When Mia inherits her beloved grandmother's summer cottage, Birch Thorpe, in Sweden, she faces a dilemma. Her fiance Charles urges her to sell and buy a swanky London home, but Mia cannot let it go easily. The request to carry out an archaeological dig for more Viking artefacts like the gold ring Mia's grandmother also left her, offers her a reprieve from a decision - and from Charles.
Whilst Mia becomes absorbed in the dig's discoveries, she finds herself drawn to archaeologist Haakon Berger. Like her, he can sense the past inhabitants whose lives are becoming more vivid every day. Trying to resist the growing attraction between them, Mia and Haakon begin to piece together the story of a Welsh noblewoman, Ceri, and the mysterious Viking, known as the 'White Hawk', who stole her away from her people in 869 AD.
As the present begins to echo the past, and enemies threaten Birch Thorpe's inhabitants, they will all have to fight to protect what has become most precious to each of them...
My Thoughts

This dual time Viking narrative set in current day and ninth century Sweden is a well researched and entertaining book. It reads well with good pace, is rich in both Viking lore and archaeological interests. Add to this romance in both timelines and what you have is an easy read to escape with. 

I found the historical timeline to hold more interest for me. The two main leads - Ceri, a young Welsh woman taken prisoner by Haukr (the raiding Viking) and taken back to Sweden - were both likable characters. At times she was too sweet and he was too considerate (although the author did claim in her notes she wished to highlight the gentler side of Vikings). The present day Mia and Haakon worked well on their archaeological dig site (where Ceri and Haurkr had once lived) and the plot revolving around the il/legal search for relics was interesting. However the link between the two couples I found to be rather tenuous and not fleshed out enough to ring true. Were they supposed reincarnates or just picking up the energy of the site and rings is not made clear and I could have done without that component of the story. 

The research is good regarding both history and culture of the Vikings and present day museums acquisitions. The writing was simple with basic dialogue and some modern concepts applied to the historical aspect which did not sit well. Both relationships (love triangles included) are predictable but there is a good twist at the end - but once again the author tried too hard to draw parallels between both storylines.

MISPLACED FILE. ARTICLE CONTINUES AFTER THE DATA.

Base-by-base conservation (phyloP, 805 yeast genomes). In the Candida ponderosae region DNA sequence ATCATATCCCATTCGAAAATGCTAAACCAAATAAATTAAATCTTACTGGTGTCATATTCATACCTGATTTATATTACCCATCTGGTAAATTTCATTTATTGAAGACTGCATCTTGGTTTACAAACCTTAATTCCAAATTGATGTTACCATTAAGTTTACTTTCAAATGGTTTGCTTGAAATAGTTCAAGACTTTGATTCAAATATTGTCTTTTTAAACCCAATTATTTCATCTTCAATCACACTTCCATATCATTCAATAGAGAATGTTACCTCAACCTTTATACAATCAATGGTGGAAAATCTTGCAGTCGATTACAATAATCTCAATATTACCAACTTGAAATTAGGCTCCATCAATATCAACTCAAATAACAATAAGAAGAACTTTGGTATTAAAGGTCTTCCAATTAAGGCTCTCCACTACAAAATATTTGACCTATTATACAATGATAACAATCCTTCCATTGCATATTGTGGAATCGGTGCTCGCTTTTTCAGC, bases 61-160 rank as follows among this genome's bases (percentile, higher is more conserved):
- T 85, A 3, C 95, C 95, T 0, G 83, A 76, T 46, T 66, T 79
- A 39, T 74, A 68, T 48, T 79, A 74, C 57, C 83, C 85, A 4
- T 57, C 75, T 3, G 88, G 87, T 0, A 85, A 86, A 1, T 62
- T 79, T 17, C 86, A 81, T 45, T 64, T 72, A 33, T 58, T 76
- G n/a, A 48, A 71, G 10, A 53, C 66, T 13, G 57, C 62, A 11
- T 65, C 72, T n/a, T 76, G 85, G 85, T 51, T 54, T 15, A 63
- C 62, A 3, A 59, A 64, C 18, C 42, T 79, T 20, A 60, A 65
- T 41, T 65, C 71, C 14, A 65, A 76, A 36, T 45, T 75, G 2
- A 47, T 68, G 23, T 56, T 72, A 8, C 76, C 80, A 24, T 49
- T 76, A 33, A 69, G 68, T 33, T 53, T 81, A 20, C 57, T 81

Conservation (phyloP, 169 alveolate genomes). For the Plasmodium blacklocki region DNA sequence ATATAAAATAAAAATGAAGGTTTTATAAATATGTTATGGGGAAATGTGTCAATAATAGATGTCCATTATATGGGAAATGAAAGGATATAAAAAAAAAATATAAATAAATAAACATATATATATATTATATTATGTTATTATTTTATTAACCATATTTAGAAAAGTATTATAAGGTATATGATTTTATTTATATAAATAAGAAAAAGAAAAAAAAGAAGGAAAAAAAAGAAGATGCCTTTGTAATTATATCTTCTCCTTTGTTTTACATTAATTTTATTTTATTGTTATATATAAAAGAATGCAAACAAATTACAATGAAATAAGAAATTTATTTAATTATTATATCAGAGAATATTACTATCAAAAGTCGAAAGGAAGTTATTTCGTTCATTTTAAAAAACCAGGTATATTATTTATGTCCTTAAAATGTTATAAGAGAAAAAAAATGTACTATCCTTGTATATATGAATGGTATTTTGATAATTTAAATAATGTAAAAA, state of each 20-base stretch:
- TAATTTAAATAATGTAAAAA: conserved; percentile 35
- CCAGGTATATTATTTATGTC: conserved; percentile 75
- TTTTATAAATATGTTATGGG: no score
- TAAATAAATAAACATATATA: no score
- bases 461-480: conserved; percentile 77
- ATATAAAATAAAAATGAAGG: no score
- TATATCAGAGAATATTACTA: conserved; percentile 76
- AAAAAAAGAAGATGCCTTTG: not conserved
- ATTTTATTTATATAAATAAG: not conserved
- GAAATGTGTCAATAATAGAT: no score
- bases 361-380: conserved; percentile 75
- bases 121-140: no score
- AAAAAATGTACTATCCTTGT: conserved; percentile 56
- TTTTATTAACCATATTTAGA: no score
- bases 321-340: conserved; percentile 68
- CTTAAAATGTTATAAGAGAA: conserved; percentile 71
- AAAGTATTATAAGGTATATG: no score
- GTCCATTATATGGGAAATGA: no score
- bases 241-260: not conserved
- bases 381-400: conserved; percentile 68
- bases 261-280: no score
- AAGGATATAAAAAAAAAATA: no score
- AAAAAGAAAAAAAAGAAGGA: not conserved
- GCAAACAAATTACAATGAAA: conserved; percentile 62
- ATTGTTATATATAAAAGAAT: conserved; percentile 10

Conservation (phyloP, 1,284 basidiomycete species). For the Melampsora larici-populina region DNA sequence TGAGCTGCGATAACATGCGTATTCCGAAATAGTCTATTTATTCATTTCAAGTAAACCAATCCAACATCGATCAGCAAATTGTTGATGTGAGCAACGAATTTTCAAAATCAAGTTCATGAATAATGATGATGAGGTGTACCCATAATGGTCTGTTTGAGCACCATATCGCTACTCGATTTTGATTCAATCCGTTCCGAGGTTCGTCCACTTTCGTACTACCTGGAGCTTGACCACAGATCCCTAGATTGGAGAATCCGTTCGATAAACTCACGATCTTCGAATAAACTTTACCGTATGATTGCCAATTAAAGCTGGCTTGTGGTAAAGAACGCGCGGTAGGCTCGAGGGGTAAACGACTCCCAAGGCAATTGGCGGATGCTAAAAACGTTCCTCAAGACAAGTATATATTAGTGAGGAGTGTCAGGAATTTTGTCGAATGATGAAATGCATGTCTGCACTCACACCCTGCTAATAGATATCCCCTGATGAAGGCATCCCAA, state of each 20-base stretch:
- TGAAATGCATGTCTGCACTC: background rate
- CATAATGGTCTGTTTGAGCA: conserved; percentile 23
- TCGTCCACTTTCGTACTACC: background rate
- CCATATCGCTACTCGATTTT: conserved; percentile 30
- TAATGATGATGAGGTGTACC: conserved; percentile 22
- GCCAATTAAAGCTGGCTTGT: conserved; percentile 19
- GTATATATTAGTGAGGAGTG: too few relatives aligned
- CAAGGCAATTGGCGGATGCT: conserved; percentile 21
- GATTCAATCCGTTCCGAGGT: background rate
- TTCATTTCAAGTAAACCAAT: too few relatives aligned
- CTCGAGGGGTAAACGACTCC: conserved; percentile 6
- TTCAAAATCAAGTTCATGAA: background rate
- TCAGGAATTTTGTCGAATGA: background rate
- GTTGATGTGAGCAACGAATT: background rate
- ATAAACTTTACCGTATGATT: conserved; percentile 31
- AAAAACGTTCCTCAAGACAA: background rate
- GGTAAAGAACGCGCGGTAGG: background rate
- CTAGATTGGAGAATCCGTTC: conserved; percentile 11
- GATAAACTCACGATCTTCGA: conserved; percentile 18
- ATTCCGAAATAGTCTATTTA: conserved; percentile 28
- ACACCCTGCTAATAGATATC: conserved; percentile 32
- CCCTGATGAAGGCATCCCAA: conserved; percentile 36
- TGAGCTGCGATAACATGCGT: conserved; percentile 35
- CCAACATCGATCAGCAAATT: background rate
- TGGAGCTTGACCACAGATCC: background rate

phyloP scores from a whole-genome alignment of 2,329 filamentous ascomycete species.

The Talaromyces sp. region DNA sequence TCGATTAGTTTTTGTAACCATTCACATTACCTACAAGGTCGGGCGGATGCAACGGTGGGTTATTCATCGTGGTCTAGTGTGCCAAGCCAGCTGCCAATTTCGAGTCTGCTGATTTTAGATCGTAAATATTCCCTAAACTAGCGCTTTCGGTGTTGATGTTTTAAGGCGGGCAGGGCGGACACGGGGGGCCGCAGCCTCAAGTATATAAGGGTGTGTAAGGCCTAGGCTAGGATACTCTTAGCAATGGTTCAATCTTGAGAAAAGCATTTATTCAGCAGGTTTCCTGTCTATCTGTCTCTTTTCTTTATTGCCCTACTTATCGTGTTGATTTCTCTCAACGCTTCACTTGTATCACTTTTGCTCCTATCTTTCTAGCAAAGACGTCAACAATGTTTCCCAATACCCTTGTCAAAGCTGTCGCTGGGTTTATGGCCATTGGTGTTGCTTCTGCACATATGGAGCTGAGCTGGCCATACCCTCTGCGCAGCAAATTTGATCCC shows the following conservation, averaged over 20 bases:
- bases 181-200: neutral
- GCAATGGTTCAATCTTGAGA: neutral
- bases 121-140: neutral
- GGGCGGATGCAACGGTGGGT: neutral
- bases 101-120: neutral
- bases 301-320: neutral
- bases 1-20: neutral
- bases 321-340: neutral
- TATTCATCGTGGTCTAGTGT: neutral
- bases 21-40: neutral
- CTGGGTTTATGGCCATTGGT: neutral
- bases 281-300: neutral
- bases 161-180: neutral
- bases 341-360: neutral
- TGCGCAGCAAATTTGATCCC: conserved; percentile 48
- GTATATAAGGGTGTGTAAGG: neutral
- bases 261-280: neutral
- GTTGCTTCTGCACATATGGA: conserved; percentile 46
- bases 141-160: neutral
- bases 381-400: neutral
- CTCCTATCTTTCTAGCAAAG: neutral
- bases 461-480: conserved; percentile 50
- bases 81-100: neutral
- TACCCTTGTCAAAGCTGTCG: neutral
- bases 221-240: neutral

Overall this is an easy romantic escapist read that I enjoyed proving informative, interesting and light entertainment. 

This review is based on a complimentary copy from the publisher in exchange for an honest review. The quoted material may have changed in the final release.

Tuesday, May 19, 2020

Review: The Little Bookshop of Love Stories

Title:The Little Bookshop of Love Stories
Author: Jaimie Admans
Publisher: 8th May 2020 by HQ Digital
Pages: 384 pages
How I Read It: ARC book
Genre: contemporary women’s fiction, romance
My Rating: 4 cups


Today is the Mondayest Monday ever. Hallie Winstone has been fired – and it wasn’t even her fault!

Having lost her job and humiliated herself in front of a whole restaurant full of diners, this is absolutely, one hundred percent, the worst day of her life.

That is until she receives an email announcing that she is the lucky winner of the Once Upon a Page Bookshop!

Owning a bookshop has always been Hallie’s dream, and when she starts to find secret love letters on the first pages of every book, she knows she's stumbled across something special.

Things get even better when she meets gorgeous, bookish Dimitri and between them, they post a few of the hidden messages online, reuniting people who thought they were lost forever.

But maybe it’s time for Hallie to find her own happy-ever-after, too?

My Thoughts

‘How amazing would it be to own a bookshop? To get to live and breathe books every day? To get paid for stroking books, arranging books, talking about books, recommending books, and thrusting books into the hands of unsuspecting strangers?’

This book was exactly the escapism I was looking for, having everything a booklover could ask for: the main lead being a bookworm who wins ownership of a bookshop in the Cotswolds - what’s not to love? This is a book all about ... well, books and how they capture and represent everything from our greatest loves to our greatest sorrows. Add in the sweetest romantic interest and this book is sure to transport you away from your self isolation.